If theories of mankind's origin were music, then creationism would be an orchestra performing classical music: finely crafted by a single master composer, written and arranged in perfect harmony. Each note, each chord and rest and crescendo and decrescendo would be designed to go exactly where it would work best with every other note around it, combining and flowing from movement to movement, from a single attention-getting opening to a precise and well-attended fine.
Darwinian evolution, on the other hand, would be an improvisational jazz band: several instruments all come together to fill a space with sound and harmony and rhythm in whatever way suits them best. Each musician is listening to every other one, looking for a niche to fill with their own instrument, then stepping aside when another solo arrives. No one knows what the others are playing, and no one can predict exactly what's going to be heard next. But everyone knows how to fill their own space, make their own harmony, follow the beat of the drums and the bass and make music that works, spontaneously. It's uncontrolled, but as long as everyone follows the unspoken guidelines, every instrument and note comes together to make something wonderful.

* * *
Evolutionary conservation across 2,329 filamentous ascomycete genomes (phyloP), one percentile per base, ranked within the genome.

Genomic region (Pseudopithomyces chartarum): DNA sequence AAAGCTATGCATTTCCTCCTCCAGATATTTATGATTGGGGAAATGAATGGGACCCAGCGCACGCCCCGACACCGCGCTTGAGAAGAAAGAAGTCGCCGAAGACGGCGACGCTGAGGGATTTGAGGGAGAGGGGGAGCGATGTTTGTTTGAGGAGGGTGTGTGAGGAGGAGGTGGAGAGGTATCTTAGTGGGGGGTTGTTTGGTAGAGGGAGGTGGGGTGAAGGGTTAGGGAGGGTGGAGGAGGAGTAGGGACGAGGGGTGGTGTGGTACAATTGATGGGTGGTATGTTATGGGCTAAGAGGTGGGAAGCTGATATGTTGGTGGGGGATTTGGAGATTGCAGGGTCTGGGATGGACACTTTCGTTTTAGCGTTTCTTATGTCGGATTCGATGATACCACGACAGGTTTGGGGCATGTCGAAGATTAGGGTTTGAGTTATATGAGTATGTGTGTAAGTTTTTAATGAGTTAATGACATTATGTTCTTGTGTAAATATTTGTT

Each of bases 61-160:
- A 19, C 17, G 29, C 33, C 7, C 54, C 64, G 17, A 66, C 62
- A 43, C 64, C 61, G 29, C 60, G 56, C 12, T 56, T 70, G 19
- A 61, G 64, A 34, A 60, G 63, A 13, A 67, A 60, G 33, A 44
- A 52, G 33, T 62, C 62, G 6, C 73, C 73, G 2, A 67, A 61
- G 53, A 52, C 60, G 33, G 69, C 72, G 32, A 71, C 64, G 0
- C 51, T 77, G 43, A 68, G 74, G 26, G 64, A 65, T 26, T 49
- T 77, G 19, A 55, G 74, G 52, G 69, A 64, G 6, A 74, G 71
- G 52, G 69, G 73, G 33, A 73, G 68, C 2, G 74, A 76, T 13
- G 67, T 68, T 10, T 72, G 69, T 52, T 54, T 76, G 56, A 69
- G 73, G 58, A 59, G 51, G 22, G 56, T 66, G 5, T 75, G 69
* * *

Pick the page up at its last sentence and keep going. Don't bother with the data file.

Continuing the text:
But most interesting of all is the fact that both classical orchestras and nightclub jazz make splendid, beautiful music. The classical ear will sometimes complain that jazz is not "true" music, that it's too chaotic and random to be appreciated, while the jazz aficionado will maintain that classical is too slow, too dull, too uninteresting to stand. And both of those would be wrong, because they refuse to accept that the other philosophy can work, that it can produce excellent music under the right conditions. They can even work together, given the right amount of understanding.
You don't have to accept or even enjoy the other music to acknowledge that it can work.